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  30. G. M. A. Gronbacher (1996). Understanding Equality in Health Care: A Christian Free-Market Approach. Christian Bioethics 2 (3):293-308.score: 96.0
    This paper examines the arguments presented by the Roman Catholic Bishops in their 1993 Pastoral Resolution, Comprehensive Health Care Reform: Protecting Human Life, Promoting Human Dignity, Pursuing the Common Good, concerning health care reform. Focusing on the meaning of equality in health care and traditional Roman Catholic doctrine, it is argued that the Bishops fail to grasp the force of the differences among persons, the value of the market, and traditional scholastic arguments concerning obligatory and extraordinary health care. To (...)
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  31. Michael F. Reber, “Distributive Justice and Free Market Economics: A Eudaimonistic Perspective”.score: 90.0
    In today’s society, a peculiar understanding of distributive justice has developed which holds that “social justice must be distributed by the coercive force of government.” However, this is a perversion of the ideal of distributive justice. The perspective of distributive justice which should be considered is one with its roots [...].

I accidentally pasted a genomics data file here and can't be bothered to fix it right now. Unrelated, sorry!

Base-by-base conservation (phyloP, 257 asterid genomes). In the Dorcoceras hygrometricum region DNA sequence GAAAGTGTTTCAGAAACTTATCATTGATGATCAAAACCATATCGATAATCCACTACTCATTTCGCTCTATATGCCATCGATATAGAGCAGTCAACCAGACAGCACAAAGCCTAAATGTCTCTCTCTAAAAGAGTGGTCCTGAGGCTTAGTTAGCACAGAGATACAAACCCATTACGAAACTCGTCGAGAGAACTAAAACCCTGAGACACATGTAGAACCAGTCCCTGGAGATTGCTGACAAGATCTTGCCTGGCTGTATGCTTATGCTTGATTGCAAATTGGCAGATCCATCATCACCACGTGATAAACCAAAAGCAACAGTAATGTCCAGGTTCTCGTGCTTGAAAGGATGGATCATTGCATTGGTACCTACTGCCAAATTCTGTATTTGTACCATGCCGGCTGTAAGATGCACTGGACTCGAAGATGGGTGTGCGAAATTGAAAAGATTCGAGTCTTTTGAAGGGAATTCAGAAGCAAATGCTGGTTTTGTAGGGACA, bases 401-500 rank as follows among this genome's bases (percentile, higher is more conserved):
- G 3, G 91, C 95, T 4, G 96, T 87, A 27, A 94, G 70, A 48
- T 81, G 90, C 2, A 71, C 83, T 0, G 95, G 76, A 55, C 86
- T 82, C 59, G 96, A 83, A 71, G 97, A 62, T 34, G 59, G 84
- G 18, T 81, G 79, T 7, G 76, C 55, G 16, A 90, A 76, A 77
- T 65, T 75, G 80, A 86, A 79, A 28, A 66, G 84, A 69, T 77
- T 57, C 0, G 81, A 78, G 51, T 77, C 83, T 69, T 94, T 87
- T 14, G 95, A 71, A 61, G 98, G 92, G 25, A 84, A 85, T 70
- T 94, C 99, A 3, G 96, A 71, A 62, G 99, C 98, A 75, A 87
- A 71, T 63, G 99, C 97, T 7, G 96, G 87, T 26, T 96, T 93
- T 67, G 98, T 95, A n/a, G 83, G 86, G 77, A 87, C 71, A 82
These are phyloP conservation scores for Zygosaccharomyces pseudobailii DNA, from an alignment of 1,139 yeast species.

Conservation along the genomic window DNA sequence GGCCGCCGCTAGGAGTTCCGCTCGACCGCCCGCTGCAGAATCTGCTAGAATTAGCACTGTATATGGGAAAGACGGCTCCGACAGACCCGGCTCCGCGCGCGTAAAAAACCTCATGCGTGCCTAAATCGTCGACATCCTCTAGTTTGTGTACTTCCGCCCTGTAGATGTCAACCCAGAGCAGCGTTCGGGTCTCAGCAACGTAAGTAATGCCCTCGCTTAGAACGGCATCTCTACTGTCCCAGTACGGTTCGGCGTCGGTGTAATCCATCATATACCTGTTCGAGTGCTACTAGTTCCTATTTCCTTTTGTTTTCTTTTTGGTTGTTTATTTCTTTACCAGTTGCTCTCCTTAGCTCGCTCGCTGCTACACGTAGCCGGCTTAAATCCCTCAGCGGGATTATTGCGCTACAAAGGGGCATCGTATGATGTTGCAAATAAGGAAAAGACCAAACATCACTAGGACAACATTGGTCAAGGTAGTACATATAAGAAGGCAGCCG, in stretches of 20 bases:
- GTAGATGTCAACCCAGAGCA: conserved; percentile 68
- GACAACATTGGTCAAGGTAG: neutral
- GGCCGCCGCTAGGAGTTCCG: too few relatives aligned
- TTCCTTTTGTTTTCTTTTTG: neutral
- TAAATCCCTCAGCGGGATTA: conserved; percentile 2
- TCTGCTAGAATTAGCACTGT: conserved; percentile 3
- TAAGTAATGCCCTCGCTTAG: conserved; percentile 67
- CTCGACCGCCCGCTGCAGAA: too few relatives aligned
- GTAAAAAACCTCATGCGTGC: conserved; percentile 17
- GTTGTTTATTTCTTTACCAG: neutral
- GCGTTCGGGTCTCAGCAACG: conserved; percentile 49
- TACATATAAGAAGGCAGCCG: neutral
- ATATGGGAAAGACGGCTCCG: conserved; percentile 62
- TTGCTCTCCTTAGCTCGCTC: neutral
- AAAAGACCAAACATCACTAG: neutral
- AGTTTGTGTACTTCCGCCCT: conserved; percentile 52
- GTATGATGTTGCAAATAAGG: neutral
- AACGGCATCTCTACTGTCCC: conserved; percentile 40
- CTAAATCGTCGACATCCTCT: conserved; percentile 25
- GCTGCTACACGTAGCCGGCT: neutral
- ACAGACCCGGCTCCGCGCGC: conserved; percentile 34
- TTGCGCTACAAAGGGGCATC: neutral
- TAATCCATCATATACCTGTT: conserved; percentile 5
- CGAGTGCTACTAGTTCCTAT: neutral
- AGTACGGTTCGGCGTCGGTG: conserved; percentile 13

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  32. Daniel Shapiro (1995). Why Rawlsian Liberals Should Support Free Market Capitalism. Journal of Political Philosophy 3 (1):58–85.score: 90.0
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  33. Dennis Attick Deron Boyles (2010). Montessori, Dewey, and Capitalism: Educational Theory for a Free Market in Education. Education and Culture 26 (1):pp. 100-103.score: 90.0
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  34. Andreas Hasman & Søren Holm (2005). Direct-to-Consumer Advertising: Should There Be a Free Market in Healthcare Information? Cambridge Quarterly of Healthcare Ethics 15 (01):42-49.score: 90.0
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  35. Elizabeth Anderson (2013). Book Review: Free Market Fairness. [REVIEW] Political Theory 41 (1):163-166.score: 90.0
  36. James F. Pontuso (2002). Transformation Politics: The Debate Between Václav Havel and Václav Klaus on the Free Market and Civil Society. Studies in East European Thought 54 (3):153-177.score: 90.0